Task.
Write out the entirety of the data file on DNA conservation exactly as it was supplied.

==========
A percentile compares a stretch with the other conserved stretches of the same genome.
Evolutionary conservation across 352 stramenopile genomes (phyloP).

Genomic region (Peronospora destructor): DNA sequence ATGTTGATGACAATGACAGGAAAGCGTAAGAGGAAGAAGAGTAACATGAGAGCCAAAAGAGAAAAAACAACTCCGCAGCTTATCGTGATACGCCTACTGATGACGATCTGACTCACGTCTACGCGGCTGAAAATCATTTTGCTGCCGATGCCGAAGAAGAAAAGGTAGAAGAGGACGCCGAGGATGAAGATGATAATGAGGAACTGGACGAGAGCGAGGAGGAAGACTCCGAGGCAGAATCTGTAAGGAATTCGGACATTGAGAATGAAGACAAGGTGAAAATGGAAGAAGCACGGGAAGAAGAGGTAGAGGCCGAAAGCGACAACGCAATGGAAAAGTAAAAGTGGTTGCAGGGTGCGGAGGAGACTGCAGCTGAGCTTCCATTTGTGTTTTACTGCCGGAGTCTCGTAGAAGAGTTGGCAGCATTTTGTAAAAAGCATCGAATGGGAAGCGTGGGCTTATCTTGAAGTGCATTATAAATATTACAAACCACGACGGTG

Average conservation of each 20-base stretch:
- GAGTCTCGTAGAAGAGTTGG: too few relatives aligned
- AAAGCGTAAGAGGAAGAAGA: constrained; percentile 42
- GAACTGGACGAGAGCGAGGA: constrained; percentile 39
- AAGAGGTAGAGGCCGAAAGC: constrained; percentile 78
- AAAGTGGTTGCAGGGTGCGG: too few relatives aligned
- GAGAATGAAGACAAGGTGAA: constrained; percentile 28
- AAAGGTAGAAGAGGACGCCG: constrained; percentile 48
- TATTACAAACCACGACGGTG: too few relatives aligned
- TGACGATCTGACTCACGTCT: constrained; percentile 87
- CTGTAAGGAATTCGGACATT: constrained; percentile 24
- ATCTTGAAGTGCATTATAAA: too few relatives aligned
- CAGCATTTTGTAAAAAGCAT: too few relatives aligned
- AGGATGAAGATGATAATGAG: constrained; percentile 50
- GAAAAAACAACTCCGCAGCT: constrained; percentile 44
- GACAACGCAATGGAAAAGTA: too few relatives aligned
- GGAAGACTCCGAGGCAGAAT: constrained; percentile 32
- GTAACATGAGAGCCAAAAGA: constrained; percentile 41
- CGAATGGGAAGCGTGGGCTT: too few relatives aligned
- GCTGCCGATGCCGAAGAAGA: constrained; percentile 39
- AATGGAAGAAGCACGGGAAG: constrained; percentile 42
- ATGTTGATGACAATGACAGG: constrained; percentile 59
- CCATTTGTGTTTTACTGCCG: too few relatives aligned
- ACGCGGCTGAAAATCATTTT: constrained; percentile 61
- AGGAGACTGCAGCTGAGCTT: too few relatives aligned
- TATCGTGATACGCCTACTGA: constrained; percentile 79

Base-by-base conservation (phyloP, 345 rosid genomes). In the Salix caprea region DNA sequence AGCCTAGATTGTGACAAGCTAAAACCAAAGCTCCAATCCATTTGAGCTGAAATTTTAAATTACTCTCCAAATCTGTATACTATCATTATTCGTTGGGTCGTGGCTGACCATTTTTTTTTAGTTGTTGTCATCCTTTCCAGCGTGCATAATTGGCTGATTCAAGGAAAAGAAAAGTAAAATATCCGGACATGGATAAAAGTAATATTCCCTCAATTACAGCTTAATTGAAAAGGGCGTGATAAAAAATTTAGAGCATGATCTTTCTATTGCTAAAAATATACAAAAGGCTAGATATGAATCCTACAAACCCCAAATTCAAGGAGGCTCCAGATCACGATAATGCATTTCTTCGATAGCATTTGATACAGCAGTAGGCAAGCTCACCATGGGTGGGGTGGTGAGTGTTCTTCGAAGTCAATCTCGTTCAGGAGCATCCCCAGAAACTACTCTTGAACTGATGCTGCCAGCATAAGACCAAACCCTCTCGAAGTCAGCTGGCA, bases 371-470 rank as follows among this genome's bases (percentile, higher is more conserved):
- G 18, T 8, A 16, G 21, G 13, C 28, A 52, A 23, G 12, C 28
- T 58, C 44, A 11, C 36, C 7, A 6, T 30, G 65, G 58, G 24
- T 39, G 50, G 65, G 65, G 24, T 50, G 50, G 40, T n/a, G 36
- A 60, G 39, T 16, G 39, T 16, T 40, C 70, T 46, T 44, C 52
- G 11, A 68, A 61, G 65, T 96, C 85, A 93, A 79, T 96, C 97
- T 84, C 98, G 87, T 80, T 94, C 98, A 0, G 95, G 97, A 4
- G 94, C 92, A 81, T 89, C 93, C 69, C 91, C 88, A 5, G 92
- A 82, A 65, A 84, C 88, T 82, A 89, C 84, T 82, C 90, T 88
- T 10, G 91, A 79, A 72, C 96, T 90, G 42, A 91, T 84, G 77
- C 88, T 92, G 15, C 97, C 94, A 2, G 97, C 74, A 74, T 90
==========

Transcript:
A percentile compares a stretch with the other conserved stretches of the same genome.
Evolutionary conservation across 352 stramenopile genomes (phyloP).

Genomic region (Peronospora destructor): DNA sequence ATGTTGATGACAATGACAGGAAAGCGTAAGAGGAAGAAGAGTAACATGAGAGCCAAAAGAGAAAAAACAACTCCGCAGCTTATCGTGATACGCCTACTGATGACGATCTGACTCACGTCTACGCGGCTGAAAATCATTTTGCTGCCGATGCCGAAGAAGAAAAGGTAGAAGAGGACGCCGAGGATGAAGATGATAATGAGGAACTGGACGAGAGCGAGGAGGAAGACTCCGAGGCAGAATCTGTAAGGAATTCGGACATTGAGAATGAAGACAAGGTGAAAATGGAAGAAGCACGGGAAGAAGAGGTAGAGGCCGAAAGCGACAACGCAATGGAAAAGTAAAAGTGGTTGCAGGGTGCGGAGGAGACTGCAGCTGAGCTTCCATTTGTGTTTTACTGCCGGAGTCTCGTAGAAGAGTTGGCAGCATTTTGTAAAAAGCATCGAATGGGAAGCGTGGGCTTATCTTGAAGTGCATTATAAATATTACAAACCACGACGGTG

Average conservation of each 20-base stretch:
- GAGTCTCGTAGAAGAGTTGG: too few relatives aligned
- AAAGCGTAAGAGGAAGAAGA: constrained; percentile 42
- GAACTGGACGAGAGCGAGGA: constrained; percentile 39
- AAGAGGTAGAGGCCGAAAGC: constrained; percentile 78
- AAAGTGGTTGCAGGGTGCGG: too few relatives aligned
- GAGAATGAAGACAAGGTGAA: constrained; percentile 28
- AAAGGTAGAAGAGGACGCCG: constrained; percentile 48
- TATTACAAACCACGACGGTG: too few relatives aligned
- TGACGATCTGACTCACGTCT: constrained; percentile 87
- CTGTAAGGAATTCGGACATT: constrained; percentile 24
- ATCTTGAAGTGCATTATAAA: too few relatives aligned
- CAGCATTTTGTAAAAAGCAT: too few relatives aligned
- AGGATGAAGATGATAATGAG: constrained; percentile 50
- GAAAAAACAACTCCGCAGCT: constrained; percentile 44
- GACAACGCAATGGAAAAGTA: too few relatives aligned
- GGAAGACTCCGAGGCAGAAT: constrained; percentile 32
- GTAACATGAGAGCCAAAAGA: constrained; percentile 41
- CGAATGGGAAGCGTGGGCTT: too few relatives aligned
- GCTGCCGATGCCGAAGAAGA: constrained; percentile 39
- AATGGAAGAAGCACGGGAAG: constrained; percentile 42
- ATGTTGATGACAATGACAGG: constrained; percentile 59
- CCATTTGTGTTTTACTGCCG: too few relatives aligned
- ACGCGGCTGAAAATCATTTT: constrained; percentile 61
- AGGAGACTGCAGCTGAGCTT: too few relatives aligned
- TATCGTGATACGCCTACTGA: constrained; percentile 79

Base-by-base conservation (phyloP, 345 rosid genomes). In the Salix caprea region DNA sequence AGCCTAGATTGTGACAAGCTAAAACCAAAGCTCCAATCCATTTGAGCTGAAATTTTAAATTACTCTCCAAATCTGTATACTATCATTATTCGTTGGGTCGTGGCTGACCATTTTTTTTTAGTTGTTGTCATCCTTTCCAGCGTGCATAATTGGCTGATTCAAGGAAAAGAAAAGTAAAATATCCGGACATGGATAAAAGTAATATTCCCTCAATTACAGCTTAATTGAAAAGGGCGTGATAAAAAATTTAGAGCATGATCTTTCTATTGCTAAAAATATACAAAAGGCTAGATATGAATCCTACAAACCCCAAATTCAAGGAGGCTCCAGATCACGATAATGCATTTCTTCGATAGCATTTGATACAGCAGTAGGCAAGCTCACCATGGGTGGGGTGGTGAGTGTTCTTCGAAGTCAATCTCGTTCAGGAGCATCCCCAGAAACTACTCTTGAACTGATGCTGCCAGCATAAGACCAAACCCTCTCGAAGTCAGCTGGCA, bases 371-470 rank as follows among this genome's bases (percentile, higher is more conserved):
- G 18, T 8, A 16, G 21, G 13, C 28, A 52, A 23, G 12, C 28
- T 58, C 44, A 11, C 36, C 7, A 6, T 30, G 65, G 58, G 24
- T 39, G 50, G 65, G 65, G 24, T 50, G 50, G 40, T n/a, G 36
- A 60, G 39, T 16, G 39, T 16, T 40, C 70, T 46, T 44, C 52
- G 11, A 68, A 61, G 65, T 96, C 85, A 93, A 79, T 96, C 97
- T 84, C 98, G 87, T 80, T 94, C 98, A 0, G 95, G 97, A 4
- G 94, C 92, A 81, T 89, C 93, C 69, C 91, C 88, A 5, G 92
- A 82, A 65, A 84, C 88, T 82, A 89, C 84, T 82, C 90, T 88
- T 10, G 91, A 79, A 72, C 96, T 90, G 42, A 91, T 84, G 77
- C 88, T 92, G 15, C 97, C 94, A 2, G 97, C 74, A 74, T 90